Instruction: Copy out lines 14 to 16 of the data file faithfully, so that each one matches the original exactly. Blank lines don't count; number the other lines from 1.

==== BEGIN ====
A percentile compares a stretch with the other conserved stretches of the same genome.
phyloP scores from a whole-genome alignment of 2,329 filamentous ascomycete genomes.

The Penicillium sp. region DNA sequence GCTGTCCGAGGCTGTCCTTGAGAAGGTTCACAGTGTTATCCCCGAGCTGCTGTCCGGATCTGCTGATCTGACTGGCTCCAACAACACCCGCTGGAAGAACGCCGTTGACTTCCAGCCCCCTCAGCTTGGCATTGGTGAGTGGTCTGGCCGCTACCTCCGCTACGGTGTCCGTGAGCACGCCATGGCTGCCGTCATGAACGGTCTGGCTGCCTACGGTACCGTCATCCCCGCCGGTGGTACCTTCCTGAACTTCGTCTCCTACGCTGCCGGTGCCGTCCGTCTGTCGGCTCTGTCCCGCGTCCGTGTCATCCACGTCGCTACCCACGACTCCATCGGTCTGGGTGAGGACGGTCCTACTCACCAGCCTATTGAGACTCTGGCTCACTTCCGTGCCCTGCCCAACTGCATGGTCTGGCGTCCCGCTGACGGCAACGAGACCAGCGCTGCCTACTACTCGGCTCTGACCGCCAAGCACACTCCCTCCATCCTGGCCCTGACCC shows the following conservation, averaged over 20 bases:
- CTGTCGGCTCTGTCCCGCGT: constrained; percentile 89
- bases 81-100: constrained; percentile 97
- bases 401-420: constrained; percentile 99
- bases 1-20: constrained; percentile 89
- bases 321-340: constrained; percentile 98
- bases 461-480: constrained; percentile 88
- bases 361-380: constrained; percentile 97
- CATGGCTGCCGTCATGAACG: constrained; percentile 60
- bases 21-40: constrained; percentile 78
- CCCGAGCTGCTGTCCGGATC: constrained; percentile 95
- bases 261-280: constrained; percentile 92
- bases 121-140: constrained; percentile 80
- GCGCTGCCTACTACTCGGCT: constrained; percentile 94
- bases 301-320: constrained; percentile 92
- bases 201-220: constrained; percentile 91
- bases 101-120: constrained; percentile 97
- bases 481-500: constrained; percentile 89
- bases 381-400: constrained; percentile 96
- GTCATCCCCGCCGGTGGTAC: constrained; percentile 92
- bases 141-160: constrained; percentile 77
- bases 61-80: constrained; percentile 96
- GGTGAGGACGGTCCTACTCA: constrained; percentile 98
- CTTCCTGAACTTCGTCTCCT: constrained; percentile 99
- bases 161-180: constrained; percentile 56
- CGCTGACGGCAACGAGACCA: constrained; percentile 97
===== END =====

- bases 261-280: constrained; percentile 92
- bases 121-140: constrained; percentile 80
- GCGCTGCCTACTACTCGGCT: constrained; percentile 94